Dr. Gregory Baker is Assistant Professor of English and Director of Irish Studies at Catholic University. He joined the faculty at CUA in 2013. Dr. Baker specializes in twentieth-century Irish and British literature, and is specifically interested in the literary, social and political Nachleben of classical languages and literatures in the twentieth century.
In a book-in-progress entitled “Half-read Wisdom”: Classics, Modernism and the Celtic Fringe, Dr. Baker examines the relationship between ideology, antiquity and the emergence of modernist style in depth. The “half-read” or partial knowledge of classical and Celtic languages had a major impact, he argues, on the formation of political and linguistic nationalisms in early twentieth-century Ireland, Scotland and Wales. The broad reception of classics also exercised a dominant influence over major forms of modernist expression—forms which often arose as part of a complex response to ‘nation-building’ on the British Isles. Though largely untrained in classical and Celtic language, W. B. Yeats, James Joyce, David Jones and Hugh MacDiarmid each found new ways to bring the authority and example of antiquity into newly forged multilingual forms of modernist writing. From both an historical and a formal perspective, Dr. Baker documents the development of their multilingualism—the modernism of the ‘Celtic Fringe’—and sets out, in conclusion, a comparative genealogy which illustrates the diverse ways by which classical and Celtic languages were syntactically registered and ideologically translated into the idioms of Yeats, Joyce, Jones and MacDiarmid.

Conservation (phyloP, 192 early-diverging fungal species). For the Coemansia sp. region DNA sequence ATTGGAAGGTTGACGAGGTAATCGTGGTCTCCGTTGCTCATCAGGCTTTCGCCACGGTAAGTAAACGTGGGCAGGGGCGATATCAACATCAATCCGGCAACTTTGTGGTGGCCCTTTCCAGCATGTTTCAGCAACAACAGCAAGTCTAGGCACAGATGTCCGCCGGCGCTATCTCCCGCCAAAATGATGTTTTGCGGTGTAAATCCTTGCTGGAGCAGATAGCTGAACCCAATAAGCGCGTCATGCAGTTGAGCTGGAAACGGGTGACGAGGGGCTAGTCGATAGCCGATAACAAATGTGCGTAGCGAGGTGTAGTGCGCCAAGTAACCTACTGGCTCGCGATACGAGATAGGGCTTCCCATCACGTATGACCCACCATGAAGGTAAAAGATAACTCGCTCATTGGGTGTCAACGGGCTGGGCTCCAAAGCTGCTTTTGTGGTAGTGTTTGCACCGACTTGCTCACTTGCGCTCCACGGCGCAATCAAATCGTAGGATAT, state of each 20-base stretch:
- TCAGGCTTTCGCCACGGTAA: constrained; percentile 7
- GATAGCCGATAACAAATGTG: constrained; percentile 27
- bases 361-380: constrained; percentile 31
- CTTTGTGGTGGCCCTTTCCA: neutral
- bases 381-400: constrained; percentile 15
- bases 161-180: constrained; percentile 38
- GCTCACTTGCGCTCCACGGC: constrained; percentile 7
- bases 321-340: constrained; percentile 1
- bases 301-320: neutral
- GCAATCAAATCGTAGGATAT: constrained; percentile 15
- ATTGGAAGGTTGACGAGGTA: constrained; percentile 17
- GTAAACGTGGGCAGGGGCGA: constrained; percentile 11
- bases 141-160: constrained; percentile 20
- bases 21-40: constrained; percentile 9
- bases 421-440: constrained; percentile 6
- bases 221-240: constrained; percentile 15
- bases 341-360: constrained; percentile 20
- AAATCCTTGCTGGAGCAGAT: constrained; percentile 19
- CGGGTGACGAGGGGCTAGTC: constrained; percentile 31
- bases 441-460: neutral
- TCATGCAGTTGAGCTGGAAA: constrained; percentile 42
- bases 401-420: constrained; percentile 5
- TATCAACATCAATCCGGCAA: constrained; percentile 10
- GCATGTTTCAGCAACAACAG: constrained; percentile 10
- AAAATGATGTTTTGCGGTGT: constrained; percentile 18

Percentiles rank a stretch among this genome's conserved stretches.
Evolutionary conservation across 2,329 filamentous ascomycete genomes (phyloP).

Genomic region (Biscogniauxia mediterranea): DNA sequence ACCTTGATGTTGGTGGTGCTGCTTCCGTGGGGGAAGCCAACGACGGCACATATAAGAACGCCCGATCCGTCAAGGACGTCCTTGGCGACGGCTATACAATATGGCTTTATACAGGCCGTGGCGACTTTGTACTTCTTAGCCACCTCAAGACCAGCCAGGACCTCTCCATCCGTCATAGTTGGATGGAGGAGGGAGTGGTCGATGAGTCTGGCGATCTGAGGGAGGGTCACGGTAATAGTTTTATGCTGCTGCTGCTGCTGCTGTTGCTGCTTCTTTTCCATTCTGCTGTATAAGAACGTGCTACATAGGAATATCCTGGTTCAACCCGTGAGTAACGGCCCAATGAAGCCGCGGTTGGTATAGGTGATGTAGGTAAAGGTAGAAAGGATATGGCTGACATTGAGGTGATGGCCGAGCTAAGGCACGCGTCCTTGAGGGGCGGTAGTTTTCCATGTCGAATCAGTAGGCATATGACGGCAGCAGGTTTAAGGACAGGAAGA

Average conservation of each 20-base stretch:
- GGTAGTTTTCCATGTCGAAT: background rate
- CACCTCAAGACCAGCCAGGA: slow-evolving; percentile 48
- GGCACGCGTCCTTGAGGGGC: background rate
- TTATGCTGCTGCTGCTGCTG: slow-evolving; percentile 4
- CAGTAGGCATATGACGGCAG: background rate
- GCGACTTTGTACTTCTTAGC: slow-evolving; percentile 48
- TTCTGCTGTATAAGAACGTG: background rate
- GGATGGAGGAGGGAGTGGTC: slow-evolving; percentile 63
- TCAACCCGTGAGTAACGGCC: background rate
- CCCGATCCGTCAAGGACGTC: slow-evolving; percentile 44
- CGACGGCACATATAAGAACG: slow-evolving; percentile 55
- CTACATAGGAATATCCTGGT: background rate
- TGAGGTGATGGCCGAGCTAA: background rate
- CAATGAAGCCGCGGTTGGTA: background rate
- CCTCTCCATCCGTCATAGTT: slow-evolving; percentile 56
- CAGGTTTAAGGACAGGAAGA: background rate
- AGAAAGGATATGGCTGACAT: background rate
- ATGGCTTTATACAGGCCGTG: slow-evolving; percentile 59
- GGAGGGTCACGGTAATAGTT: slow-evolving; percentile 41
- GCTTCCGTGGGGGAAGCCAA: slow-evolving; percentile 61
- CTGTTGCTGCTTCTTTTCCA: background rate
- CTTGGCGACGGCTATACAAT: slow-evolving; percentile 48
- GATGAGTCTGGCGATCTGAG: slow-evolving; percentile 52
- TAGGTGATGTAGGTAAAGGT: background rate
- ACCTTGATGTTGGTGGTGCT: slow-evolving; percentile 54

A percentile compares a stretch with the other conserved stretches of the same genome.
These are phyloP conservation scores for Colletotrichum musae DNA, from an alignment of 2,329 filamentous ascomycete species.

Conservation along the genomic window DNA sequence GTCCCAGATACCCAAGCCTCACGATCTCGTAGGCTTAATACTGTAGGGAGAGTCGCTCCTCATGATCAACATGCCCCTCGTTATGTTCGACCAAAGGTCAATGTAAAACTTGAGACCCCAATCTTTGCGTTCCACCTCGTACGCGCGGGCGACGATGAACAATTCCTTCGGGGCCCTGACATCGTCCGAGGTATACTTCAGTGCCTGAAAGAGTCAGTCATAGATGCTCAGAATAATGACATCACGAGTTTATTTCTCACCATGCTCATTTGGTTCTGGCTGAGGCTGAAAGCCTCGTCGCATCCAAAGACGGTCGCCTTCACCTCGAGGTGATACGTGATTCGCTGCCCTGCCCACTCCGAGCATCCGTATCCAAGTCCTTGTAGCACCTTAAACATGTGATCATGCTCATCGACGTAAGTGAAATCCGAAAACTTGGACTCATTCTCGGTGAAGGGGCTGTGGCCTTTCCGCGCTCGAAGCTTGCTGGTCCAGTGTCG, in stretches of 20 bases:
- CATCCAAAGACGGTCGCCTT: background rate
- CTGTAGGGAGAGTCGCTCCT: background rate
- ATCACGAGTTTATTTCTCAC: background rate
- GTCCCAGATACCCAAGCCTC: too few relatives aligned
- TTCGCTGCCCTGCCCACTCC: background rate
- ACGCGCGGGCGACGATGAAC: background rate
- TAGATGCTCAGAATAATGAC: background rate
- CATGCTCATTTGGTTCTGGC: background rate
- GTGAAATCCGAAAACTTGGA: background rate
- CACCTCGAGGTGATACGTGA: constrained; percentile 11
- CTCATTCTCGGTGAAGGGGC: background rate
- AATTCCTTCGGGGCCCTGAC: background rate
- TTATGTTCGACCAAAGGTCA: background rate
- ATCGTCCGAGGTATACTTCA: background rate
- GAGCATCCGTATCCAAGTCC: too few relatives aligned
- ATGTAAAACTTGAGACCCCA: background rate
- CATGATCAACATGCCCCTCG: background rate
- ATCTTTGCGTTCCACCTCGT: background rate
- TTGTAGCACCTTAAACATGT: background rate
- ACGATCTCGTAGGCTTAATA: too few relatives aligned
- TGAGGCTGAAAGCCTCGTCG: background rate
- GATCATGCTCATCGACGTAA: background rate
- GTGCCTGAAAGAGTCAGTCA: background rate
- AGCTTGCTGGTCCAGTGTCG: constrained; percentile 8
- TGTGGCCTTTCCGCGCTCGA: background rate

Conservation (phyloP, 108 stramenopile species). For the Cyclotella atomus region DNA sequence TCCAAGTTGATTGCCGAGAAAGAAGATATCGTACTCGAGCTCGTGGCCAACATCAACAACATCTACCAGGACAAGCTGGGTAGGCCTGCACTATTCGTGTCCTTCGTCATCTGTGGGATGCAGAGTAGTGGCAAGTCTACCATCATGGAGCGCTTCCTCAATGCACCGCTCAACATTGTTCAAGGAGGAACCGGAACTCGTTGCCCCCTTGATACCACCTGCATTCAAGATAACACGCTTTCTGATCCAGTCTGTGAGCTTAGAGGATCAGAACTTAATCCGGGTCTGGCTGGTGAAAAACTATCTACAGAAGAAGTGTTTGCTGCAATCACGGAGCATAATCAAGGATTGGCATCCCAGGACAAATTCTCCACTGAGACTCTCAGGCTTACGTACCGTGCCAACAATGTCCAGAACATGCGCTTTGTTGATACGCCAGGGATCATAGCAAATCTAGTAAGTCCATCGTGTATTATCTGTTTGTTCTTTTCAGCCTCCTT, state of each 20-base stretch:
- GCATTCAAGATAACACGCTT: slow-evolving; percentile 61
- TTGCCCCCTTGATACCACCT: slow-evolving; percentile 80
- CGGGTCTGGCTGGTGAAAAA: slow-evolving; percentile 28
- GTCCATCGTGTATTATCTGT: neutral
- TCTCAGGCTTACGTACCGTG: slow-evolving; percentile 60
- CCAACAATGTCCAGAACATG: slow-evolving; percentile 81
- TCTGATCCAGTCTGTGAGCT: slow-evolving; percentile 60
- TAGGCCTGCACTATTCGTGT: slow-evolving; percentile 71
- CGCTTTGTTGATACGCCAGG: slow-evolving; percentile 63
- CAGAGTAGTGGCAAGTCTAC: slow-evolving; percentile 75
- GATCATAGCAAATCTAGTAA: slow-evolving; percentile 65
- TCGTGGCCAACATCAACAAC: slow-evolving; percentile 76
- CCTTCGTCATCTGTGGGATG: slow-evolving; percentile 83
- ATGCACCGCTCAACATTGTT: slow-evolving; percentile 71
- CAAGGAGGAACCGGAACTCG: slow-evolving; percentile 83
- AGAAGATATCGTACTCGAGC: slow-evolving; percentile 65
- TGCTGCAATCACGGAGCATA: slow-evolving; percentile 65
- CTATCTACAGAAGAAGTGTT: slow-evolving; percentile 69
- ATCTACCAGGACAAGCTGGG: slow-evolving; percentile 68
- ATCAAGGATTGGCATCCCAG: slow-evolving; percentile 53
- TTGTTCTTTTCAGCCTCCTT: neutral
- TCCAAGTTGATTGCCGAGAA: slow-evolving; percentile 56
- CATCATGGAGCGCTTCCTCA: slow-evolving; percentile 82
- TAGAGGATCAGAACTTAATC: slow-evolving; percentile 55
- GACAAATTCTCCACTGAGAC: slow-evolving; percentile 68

In addition to directing the undergraduate certificate in Irish studies, Dr. Baker teaches a regular rotation of courses in twentieth-century Irish and British literature. This past autumn he taught the required English class for CUA's Irish studies certificate, “Modern Irish Literature, 1798–1998” as well as two graduate seminars, "Introduction to the Profession of Letters" and “Celtic Revivals”. This latter course examines in depth the complex cultural history of so-called Celtic Revivals in modern France, Ireland, Scotland and Wales. Special attention is given to examining how these movements impacted the development of transnational modernism. In semesters past, Dr. Baker has also taught classes on the history of the novel, on the work of Seamus Heaney, on English war poetry and on the major writing of W. B. Yeats, T. S. Eliot, Ezra Pound and James Joyce.
Half-read Wisdom: Classics, Modernism and the Celtic Fringe, book manuscript in progress.
Introduction, co-written with Kenneth Haynes. The Oxford History of Classical Reception in English Literature: Volume 5, 1880-2000. Kenneth Haynes, ed. (forthcoming from Oxford University Press).
"Classical Reception in English Literature, 1880-2000: An Annotated Bibliography." The Oxford History of Classical Reception in English Literature: Volume 5, 1880-2000. Kenneth Haynes, ed. (forthcoming from Oxford University Press).
"'Attic Salt into an Undiluted Scots': Aristophanes and the Modernism of Douglas Young." Brill's Companion to the Reception of Aristophanes. Philip Walsh, ed. (Leiden, 2016) 307-30.
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